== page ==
Thursday, 24 June 2010

It was a bright cold day in April...

You asked me once, what was in Post 101. I told you that you knew the answer already. Everyone knows it. The thing that is in Post 101 is... well, pretty cool. All cultural references aside, the content of this amusingly-numbered post is in fact rather spiffy, and comes in the manifestation of an update on PyIgnition's progress. To summarise, it's been going rather spiffily. So spiffiliy indeed that I decided it warranted a post. So! To make haste t'wards the very tip of this post's point, I shall cast in your general direction some video footage of PyIgnition, post mutatio:

PyIgnition alpha 3 from Animatinator on Vimeo.

So as you can see, the promised physics system is very much in place. Particles can now deflect off objects thanks to a combination of what is effectively an inverse gravity (but using an inverse cube law instead of inverse square to ensure objects aren't visibly repelled from a distance), and a preceding intersection resolution stage. The latter is a fairly simple process which firstly works out whether any particles are inside obstacles and then shifts them back out to appropriate places. The two procedures are defined as functions for collision obstacles (as InsideObject() and GetResolved() respectively), so the code handling the overall process is just a couple of lines:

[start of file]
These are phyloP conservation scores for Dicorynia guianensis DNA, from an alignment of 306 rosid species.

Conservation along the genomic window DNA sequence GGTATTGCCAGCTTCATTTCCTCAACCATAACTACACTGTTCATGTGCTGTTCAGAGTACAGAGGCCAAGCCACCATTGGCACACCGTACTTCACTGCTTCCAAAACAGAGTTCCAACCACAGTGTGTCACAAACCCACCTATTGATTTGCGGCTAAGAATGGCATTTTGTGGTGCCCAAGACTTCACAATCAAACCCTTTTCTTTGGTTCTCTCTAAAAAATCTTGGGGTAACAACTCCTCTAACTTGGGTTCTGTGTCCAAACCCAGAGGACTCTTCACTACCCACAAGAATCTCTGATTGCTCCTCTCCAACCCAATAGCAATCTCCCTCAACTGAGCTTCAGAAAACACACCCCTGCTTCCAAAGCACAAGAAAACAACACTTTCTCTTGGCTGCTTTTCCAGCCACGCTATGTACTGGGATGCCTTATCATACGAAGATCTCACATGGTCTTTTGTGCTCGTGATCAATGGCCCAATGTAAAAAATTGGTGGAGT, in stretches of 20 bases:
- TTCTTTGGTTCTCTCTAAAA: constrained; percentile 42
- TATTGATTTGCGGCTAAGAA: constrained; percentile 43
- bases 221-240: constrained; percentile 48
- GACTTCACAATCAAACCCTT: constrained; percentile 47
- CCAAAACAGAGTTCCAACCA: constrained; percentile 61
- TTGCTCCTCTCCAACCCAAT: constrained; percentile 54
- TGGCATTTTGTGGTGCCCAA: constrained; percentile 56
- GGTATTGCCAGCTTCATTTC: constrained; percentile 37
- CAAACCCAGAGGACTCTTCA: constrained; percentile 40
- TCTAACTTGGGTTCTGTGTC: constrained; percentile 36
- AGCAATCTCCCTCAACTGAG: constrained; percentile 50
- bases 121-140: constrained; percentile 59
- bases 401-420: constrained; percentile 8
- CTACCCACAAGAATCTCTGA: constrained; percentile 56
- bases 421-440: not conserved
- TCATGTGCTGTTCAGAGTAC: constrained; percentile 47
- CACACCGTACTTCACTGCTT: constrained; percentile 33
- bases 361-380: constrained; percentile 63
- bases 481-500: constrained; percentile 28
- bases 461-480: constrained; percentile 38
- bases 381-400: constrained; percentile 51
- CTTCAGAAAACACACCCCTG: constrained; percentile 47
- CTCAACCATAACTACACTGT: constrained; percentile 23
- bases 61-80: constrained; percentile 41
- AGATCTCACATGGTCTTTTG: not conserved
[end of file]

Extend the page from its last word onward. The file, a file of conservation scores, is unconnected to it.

if (not obstacle.OutOfRange(particle.pos)) and (obstacle.InsideObject(particle.pos)):
____particle.pos = obstacle.GetResolved(particle.pos)

(The first part of the if statement is just checking if the particle is within reasonable range of the obstacle before it checks for an intersection.) I also added a 'bounce' multiplier to the repulsive force which is mainly set to a value below 1.0, as the force often tends to be a bit big and results in particles gently drifting towards an obstacle only to be propelled away so quickly that the program would need to take the effects of special relativity into account in order to process them correctly. In all of the demos shown this was set to a standard value of 0.2, which causes only a slight bounce when particles collide with obstacles.

So, that concludes this decade's blog update. See you next time, when I'll hopefully be bringing news about the work-in-progress new-and-vastly-improved keyframe system!

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